O NCE, long ago, there was a little girl named Clytie who lived near a great, beautiful garden. Clytie had long, golden hair and brown eyes, and she was very sweet to look at; but, ah! she did not do always as her mother wished to have her.
One morning when Clytie was in the garden watching her pigeons fly high up to the sky, she caught a glimpse of the wonderful Apollo who rides in the chariot of the sun and drives his fiery steeds around the circle of the heavens. Apollo's crown was bright and shining, and his chariot wheels sparkled with darting sunbeams. Clytie stood and watched, and watched, and she did not heed when her mother called: "Clytie, Clytie, come in to your tasks!"
The next day, and the next, Clytie went out into the garden to watch for the chariot of the sun, and all the long morning she stood looking up at the sky, hoping that the great Apollo would see her.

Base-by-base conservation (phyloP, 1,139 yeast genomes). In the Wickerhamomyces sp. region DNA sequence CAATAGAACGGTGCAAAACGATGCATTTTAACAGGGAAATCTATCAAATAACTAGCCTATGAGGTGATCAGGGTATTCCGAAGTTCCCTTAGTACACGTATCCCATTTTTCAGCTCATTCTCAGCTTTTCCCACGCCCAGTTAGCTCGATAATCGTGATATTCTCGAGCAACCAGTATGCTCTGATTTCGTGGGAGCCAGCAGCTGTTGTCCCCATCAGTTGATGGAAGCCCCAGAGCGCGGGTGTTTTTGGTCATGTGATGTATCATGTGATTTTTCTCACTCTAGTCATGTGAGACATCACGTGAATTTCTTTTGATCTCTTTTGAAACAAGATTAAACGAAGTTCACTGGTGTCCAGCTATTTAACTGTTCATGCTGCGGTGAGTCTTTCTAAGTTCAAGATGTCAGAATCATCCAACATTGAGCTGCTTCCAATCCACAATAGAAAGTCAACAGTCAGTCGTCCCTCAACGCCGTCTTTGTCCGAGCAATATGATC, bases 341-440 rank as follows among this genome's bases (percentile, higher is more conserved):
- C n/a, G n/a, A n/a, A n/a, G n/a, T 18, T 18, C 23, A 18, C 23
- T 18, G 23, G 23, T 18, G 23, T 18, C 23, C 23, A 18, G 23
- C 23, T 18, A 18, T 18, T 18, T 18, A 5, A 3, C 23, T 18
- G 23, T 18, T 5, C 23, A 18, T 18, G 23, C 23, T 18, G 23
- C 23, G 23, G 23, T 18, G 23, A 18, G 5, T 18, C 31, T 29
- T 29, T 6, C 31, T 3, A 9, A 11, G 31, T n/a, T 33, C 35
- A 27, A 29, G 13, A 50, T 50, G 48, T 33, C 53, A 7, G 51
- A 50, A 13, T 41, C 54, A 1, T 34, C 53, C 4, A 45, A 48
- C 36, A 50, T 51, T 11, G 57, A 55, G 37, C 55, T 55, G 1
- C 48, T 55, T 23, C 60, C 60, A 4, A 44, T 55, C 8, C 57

"He is so beautiful," she cried, "I cannot stop to do my tasks. I must watch him."
One morning Apollo saw Clytie. He was busy always about his own work, and he thought every one else should be busy, too, but he heard the little girl's mother calling: "Clytie, Clytie, come in and do your sewing!" And he saw the idle little Clytie standing in the garden.
"An earth-child should obey her mother," thought the great Apollo. He drew rein for a moment and looked down from the clouds straight into Clytie's face. Then a strange thing happened. Clytie's eyes grew darker and larger and larger, until she seemed to have one great eye which covered her whole face. Her yellow curls became quite straight, and they stood out about her head like a crown. Her green dress changed to stiff, round leaves growing up and down a stalk, and her little toes began to sink down into the ground, where they clung like roots.
Clytie was not a little girl any longer. She had been changed to the first sunflower. And that is why—all the summer long—the sunflower stands so straight and stiff in the garden, looking up at the sunshine with its big, brown eye.
— Adapted from a Greek myth
by Carolyn Sherwin Bailey